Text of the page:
Towards the end of each year, I have a look back at the past year and see what’s worked, and what hasn’t. There are a number of factors that go into this, but ultimately it starts with a lot of numbers. Did I bring in enough income, and exceed that which I made last year? Did I bring on enough new clientele, while continuing to work with ongoing clients?
Based on these answers, I come up with some goals, which help me know where I need to put my marketing efforts.
Defining your goals
While the most obvious goal involves money, there are also several other types of goals you can have as a creative. Did you have a goal to travel more and make photographs during the trips? Is a new goal to get into videography, or to provide another service? How about a goal to attend a photography conference?
These goals can be endless, which is why it’s important to stay realistic and true to your brand. As a business, you must have a mission statement — whether formally written or informally in your head — that you abide by. Your mission statement drives the direction of your business. If you have a desire to do something that doesn’t fit this mission statement, put it on the back burner, and focus on something that is more in line with this.
Be realistic while keeping the moon in view
I left my full-time job in late 2015 to become a photographer. In the first full year of 2016, I was flying by the seat of my pants and made an income that I thought was pretty respectable for my first year devoting all my time to photography. In my second year, I increased this by 3%. Both years I said “yes” to any job that came my way.
Then came 2018. I finally had a formula in terms of getting new clients, and slightly increased my prices at the start of 2018. I wanted to shoot for the moon, but then I decided that if I could increase my sales by 10%, I’d be in good shape. I decided to narrow my focus, working with clients that I wanted to work with, instead of just chasing money. I decided to no longer photograph things like weddings, knowing that wasn’t a part of my mission, and that I really didn’t enjoy it.
You would think by getting rid of some services I would see a decrease in sales. But the opposite happened. With what I’ve made so far as well as my secured bookings for the rest of the year, I’ve increased my sales by 19%. I almost doubled my goal for the year.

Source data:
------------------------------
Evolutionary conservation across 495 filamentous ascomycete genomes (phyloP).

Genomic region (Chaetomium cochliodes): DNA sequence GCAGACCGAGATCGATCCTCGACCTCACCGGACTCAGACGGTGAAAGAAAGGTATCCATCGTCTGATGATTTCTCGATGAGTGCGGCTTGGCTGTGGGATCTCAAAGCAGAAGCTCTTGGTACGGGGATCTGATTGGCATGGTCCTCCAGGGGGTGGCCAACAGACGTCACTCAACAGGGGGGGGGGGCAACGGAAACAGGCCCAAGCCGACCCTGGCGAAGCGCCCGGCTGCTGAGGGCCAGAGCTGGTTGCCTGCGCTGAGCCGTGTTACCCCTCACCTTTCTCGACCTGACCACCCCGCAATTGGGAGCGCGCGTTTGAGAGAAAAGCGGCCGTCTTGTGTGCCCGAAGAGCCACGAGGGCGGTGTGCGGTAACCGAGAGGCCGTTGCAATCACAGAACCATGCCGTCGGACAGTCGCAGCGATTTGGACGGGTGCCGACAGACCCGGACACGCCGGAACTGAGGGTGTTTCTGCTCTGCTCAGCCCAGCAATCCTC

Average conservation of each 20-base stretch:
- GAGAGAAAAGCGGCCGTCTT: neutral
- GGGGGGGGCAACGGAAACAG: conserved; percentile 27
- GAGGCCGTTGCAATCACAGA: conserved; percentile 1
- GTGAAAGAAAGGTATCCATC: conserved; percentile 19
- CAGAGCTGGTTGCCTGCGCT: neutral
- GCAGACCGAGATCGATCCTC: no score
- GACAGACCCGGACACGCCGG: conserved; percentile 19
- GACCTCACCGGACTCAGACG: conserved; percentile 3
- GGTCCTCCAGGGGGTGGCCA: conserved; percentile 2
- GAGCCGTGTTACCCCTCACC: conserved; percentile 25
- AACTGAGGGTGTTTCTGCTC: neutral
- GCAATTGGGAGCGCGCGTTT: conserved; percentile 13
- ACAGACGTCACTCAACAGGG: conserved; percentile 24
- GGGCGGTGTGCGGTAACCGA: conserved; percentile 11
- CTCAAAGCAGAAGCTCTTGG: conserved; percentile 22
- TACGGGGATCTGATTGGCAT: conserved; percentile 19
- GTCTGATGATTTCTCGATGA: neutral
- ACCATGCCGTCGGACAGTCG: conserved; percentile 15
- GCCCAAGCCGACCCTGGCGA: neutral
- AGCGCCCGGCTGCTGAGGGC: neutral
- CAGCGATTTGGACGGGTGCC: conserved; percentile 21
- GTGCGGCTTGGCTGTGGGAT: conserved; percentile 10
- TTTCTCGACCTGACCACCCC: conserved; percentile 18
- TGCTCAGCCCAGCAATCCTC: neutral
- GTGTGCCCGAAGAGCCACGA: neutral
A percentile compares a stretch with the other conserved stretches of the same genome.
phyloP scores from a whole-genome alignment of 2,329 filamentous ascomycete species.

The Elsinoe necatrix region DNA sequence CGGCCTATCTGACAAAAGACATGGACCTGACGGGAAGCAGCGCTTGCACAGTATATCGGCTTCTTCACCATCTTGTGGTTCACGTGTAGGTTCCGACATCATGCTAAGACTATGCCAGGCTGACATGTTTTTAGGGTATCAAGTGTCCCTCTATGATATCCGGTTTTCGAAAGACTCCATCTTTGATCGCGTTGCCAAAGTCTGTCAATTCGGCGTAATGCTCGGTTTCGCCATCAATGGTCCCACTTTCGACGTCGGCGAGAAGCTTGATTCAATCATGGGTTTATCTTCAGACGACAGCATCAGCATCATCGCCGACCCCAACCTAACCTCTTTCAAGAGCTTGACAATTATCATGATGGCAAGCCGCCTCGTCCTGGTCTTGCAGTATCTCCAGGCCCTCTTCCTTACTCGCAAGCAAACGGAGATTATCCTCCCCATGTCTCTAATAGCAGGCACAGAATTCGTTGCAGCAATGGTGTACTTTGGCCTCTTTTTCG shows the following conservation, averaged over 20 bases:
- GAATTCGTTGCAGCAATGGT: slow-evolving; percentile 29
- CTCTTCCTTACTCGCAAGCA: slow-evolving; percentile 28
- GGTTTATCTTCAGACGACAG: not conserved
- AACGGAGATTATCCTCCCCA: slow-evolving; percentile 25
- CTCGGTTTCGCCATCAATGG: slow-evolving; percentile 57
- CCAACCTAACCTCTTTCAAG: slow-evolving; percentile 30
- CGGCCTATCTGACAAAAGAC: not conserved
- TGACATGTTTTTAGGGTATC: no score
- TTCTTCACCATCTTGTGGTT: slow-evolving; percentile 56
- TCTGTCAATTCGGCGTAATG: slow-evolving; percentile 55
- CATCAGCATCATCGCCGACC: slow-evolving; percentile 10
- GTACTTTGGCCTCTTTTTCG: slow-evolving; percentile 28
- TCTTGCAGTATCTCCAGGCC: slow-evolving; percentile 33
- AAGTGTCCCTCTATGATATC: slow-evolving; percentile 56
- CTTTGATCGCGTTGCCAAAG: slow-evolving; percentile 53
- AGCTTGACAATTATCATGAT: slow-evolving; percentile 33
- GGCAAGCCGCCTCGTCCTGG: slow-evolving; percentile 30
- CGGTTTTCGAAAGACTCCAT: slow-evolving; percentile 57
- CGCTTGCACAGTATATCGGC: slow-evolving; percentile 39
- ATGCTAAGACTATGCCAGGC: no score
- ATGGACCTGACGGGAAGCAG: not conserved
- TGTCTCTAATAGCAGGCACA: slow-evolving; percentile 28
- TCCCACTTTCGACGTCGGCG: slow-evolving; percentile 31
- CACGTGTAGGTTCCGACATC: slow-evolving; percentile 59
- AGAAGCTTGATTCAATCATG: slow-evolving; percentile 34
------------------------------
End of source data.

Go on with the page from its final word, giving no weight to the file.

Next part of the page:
Why was I able to increase sales while decreasing services?
Simply put, I was able to focus my energy on what I enjoyed and what I was good at — corporate events, executive portraits, community events, food/drink photography and corporate video work. I increased my hourly rate by $15/hour for most clients — enough to make a difference when adding up multiple photoshoots, but not enough for my clients to receive sticker shock.
As a part of my mission to work with small businesses, I networked more. I reached out to local leaders and met them for coffee. I attended photography conferences and made connections with people that I know could help my business grow. I talked to local tourism agencies and got listed with them — and started photographing events for them.
What about non-income goals?
While income certainly drives business, goals not directly related to income are just as important. This year, I took it upon myself to finally learn how to work with video, and to offer that to my clients. This was me preparing for the future, and adding a supplementary service to my corporate clients.
Furthermore, I made it my goal to attend some photography conferences. After all the connections I made at WPPI, I can’t wait to make more this week at Adobe MAX, and later this month at Photo Plus Expo. Some of these connections have turned into some really great (albeit long-distance) friendships.
I also made a goal of photographing for myself more. As a business owner, I can easily get sucked in and focus all my energy on my clients. It’s necessary to take a break every once in a while. For me, this meant going to the lakeshore to photograph with some friends, waking up early to make photographs while at conferences and while traveling on my own.
Failure is inevitable
With all this talk of achieving goals, you have to remember that failure will happen. For me, I originally had a set goal of last June to learn video. I didn’t get to it in time, as too many other things got in the way. Instead, I learned it slowly and at my own pace, practicing on a few existing clients in the process. While this was an initial failure, it ended up being a success. It’s important to stay with a goal even if you don’t succeed the first time — try, try again.
No matter what your goal is, it’s an important part of being a creative and a business person. Along with your mission statement, it’ll help drive the direction of your business and ultimately allow you to achieve success.
For more on Photography Marketing, see my weekly column.
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